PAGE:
It’s probably no surprise that regularly getting less than 7 hours of sleep affects your health and well-being in several ways. Sleep deficit can result in:
That’s why we compiled a list of tips to help you build a relaxing bedtime routine for better sleep:
Research has consistently shown that routines can play an important role in contributing to our overall health and well-being. A routine is a regular set of actions leading a person to a specific goal or location. We follow routines in our everyday life with little thought, like when we get dressed in the morning, eat meals, and even when we drive to work.
If you follow the same routine every day, day after day, and week after week, you eventually become accustomed to or comfortable with that routine. In a real sense, it removes the decision anxiety and stress you would encounter by trying to do these same tasks in a completely different way each day. As such, a bedtime routine helps you relax, encouraging your body and mind to prepare for a good, restful night.
The American Psychological Association suggests against spending time either after work or before bedtime rehashing what happened to you during the day. Leave work experiences at work. Instead, concentrate on the things you like to do. Read a book, take up a hobby, visit friends and family, take a walk, or take a shower. Find an activity to mark that the work day is done.
A heavy workout before bed may actually work against you. Rather, try stretches and relaxing exercises such as some gentle yoga postures or light pilates. This 20 minute series of releasing exercises is great for relaxing your muscles and quieting the mind.
According to the Mayo Clinic, setting an alarm is one of the best tricks for your bedtime routine – but almost no one does it! When the alarm sounds, stop what you are doing and start winding down. Switch over to watching a movie, enjoying a TV show, or catching up on social media. But whatever activity you were doing, let it go and come back to it tomorrow.
Nutritionists suggest eating dinner at least 3 hours before bed. However, this can vary between individuals. Each person digests food at different speeds, so pay attention to the sensations in your body and make adjustments accordingly. If your digestion is active at bedtime, try eating a little earlier. If you find yourself hungry at night, have a light, healthy snack. Studies found that unsaturated fats in heart-healthy foods like peanut butter can boost serotonin levels, which helps the body relax.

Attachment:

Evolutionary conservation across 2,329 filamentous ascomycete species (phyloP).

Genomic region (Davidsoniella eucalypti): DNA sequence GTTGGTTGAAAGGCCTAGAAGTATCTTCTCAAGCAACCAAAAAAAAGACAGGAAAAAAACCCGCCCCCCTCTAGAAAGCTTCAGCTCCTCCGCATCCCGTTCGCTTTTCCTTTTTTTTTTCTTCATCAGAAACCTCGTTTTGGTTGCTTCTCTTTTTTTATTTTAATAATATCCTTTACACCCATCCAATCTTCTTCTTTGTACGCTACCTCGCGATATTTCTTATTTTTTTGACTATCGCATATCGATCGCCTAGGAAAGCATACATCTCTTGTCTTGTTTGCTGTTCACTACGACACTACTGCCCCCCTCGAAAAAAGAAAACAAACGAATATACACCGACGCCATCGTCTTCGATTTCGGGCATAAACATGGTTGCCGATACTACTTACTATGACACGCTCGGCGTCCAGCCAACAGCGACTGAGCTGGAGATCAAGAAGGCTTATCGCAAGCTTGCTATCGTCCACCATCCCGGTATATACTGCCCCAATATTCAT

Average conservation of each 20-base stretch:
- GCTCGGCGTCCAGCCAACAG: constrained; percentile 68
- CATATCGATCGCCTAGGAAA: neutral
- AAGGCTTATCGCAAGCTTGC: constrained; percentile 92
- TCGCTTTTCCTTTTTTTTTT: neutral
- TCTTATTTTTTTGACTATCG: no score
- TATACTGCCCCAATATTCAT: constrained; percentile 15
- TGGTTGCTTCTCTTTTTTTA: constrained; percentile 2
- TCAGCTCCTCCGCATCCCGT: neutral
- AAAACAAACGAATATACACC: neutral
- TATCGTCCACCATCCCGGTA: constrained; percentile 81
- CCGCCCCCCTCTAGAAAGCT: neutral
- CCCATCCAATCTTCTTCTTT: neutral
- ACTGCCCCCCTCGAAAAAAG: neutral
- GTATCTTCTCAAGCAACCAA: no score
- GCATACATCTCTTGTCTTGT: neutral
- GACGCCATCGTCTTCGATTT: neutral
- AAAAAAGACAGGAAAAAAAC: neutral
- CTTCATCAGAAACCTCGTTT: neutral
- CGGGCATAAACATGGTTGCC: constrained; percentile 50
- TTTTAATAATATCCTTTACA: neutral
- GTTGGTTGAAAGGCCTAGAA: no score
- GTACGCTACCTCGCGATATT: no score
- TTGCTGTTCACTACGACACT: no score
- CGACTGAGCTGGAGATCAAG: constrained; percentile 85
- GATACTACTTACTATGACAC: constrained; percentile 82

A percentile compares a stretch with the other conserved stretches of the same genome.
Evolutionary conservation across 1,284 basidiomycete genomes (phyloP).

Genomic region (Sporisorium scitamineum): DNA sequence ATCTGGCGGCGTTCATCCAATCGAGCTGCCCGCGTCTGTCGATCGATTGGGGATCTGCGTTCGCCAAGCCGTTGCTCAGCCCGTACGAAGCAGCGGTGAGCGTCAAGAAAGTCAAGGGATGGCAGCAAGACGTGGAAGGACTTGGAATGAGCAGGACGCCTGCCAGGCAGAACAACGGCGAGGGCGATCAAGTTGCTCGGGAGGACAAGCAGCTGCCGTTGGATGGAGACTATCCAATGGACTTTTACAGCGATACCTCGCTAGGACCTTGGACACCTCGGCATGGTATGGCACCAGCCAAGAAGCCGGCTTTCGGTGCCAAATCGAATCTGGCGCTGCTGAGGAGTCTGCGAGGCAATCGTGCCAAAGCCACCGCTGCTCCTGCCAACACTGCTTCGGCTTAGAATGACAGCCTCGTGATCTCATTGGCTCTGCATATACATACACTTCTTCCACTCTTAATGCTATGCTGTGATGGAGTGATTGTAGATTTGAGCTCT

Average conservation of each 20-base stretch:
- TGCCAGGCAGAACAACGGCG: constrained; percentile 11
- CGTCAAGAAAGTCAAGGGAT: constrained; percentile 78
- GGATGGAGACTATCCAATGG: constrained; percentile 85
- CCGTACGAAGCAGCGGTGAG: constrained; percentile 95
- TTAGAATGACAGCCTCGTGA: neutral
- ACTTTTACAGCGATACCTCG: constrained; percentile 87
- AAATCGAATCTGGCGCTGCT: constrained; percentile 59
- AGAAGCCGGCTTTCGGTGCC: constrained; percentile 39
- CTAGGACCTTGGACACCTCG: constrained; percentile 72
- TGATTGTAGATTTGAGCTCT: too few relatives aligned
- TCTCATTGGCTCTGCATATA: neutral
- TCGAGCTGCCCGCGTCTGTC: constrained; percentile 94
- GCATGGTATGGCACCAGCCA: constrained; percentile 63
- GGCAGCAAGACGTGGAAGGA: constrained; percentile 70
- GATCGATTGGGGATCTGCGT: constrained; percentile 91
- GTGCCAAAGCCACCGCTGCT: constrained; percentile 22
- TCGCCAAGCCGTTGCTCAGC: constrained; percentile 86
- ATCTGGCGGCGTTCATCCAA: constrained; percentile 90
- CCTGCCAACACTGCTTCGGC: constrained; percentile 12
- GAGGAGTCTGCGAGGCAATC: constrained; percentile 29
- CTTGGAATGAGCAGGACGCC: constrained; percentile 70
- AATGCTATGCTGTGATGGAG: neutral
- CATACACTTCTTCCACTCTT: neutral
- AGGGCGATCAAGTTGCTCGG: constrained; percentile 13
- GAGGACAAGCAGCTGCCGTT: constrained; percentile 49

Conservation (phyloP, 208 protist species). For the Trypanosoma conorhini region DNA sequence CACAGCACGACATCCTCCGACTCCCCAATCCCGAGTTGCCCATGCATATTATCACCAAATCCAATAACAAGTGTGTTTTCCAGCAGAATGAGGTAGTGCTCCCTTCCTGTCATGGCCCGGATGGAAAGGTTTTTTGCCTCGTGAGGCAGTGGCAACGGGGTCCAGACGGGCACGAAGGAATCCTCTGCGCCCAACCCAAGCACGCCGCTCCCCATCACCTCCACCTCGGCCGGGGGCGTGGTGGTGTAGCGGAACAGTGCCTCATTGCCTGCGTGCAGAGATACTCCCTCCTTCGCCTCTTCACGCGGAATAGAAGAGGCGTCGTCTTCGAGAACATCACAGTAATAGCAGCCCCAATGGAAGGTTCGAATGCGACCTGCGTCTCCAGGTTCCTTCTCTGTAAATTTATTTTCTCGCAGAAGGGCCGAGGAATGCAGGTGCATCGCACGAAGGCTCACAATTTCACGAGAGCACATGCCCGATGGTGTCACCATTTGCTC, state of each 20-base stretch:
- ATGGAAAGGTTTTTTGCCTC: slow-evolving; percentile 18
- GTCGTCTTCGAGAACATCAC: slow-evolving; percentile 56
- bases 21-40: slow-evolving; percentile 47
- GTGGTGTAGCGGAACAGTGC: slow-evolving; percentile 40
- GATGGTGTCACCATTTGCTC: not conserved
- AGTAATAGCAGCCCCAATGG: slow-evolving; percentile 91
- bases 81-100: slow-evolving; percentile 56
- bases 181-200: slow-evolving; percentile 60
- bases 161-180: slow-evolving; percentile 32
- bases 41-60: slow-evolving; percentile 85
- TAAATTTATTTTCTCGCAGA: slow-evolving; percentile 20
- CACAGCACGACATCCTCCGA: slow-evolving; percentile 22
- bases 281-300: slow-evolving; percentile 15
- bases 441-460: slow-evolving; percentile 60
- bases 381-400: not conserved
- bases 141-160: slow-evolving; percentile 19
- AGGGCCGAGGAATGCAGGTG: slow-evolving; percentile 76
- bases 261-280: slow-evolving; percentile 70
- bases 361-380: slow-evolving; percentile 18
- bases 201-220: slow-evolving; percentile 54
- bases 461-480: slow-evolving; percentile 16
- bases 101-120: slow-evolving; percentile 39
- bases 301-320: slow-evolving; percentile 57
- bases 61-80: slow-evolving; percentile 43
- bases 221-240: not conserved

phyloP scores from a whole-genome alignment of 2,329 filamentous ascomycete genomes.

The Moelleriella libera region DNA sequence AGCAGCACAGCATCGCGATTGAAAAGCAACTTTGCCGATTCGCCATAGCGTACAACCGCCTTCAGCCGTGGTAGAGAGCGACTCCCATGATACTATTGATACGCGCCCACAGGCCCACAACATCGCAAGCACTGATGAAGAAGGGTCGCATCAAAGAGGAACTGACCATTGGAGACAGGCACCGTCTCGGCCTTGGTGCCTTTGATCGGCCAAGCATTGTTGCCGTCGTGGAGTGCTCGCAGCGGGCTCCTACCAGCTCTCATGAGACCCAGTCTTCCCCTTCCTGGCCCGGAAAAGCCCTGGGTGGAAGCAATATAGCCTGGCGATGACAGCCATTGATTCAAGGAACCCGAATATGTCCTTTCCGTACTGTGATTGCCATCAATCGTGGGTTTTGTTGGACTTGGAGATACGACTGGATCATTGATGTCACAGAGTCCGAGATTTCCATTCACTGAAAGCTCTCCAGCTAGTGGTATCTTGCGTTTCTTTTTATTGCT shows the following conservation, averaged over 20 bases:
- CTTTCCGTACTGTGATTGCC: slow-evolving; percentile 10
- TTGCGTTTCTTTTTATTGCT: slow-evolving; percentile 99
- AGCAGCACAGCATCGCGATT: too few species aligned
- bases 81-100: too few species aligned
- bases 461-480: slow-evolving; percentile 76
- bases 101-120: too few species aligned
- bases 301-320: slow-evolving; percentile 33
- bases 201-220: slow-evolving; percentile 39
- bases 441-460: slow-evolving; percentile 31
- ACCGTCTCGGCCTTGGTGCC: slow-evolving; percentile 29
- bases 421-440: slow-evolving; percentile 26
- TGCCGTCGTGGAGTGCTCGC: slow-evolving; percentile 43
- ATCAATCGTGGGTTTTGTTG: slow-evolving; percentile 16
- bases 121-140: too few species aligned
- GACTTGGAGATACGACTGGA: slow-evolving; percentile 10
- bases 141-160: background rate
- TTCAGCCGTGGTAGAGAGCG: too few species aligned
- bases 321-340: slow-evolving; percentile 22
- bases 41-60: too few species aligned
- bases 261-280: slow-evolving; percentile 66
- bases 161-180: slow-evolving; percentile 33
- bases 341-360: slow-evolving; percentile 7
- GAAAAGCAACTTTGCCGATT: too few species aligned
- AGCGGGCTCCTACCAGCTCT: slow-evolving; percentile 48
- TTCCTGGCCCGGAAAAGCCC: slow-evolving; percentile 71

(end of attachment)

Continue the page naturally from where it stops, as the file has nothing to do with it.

Consuming too much caffeine during the day allows it to build up in your system, making it difficult to sleep. Even if you don’t take a lot of caffeine during the day, it should be completely avoided within 6 hours of going to bed. Caffeine is found in coffee, tea, chocolate, and sodas.
Alcohol, though technically a depressant, is another substance that hinders sleep. A drink or two may initially induce sleepiness, but will disrupt the balance of slow-wave and REM sleep – leading to poorer sleep quality and morning grogginess.
“Water-based passive body heating” is the scientific term for taking a warm bath or shower. Doing this 1-2 hours prior to bedtime relaxes the body and significantly improves the speed of inducing sleep. Make your bath fun and soothing with fragrant soaps or scented candles.
If you find yourself mulling over what you have to do tomorrow and worrying about future activities, keep a notepad next to your bed. When any of those thoughts arise, just write them down and revisit them when it’s time to take action. You can’t and shouldn’t try to work on them in bed. Getting your clothes ready for tomorrow will also reduce the stress of having to make small decisions first thing in the morning.
Listening to a bedtime playlist helps you to start letting go of mental attachments. Psychology studies show that listening to music can help encourage sleep and improve sleep quality. In one sleep study, 62 percent of participants reported that using music in their nightly routines helped reduce stress. Classical music in particular has been found to help with sleep. Try experimenting with other forms of relaxing music or sounds of nature such as rain, waves, and birds.
Did you know there are sound generators that play sounds with varying frequencies? These color frequencies help slow thoughts, relax muscles, and dissolve anxiety. You can download a color noise app or explore different color noise channels on YouTube. Then put on your headphones and slide into bed. Examples of these frequencies are white noise like snow on a TV screen, softer pink noise such as the sound of falling rain or snow, and brown noise, which is deep and soothing like the ocean.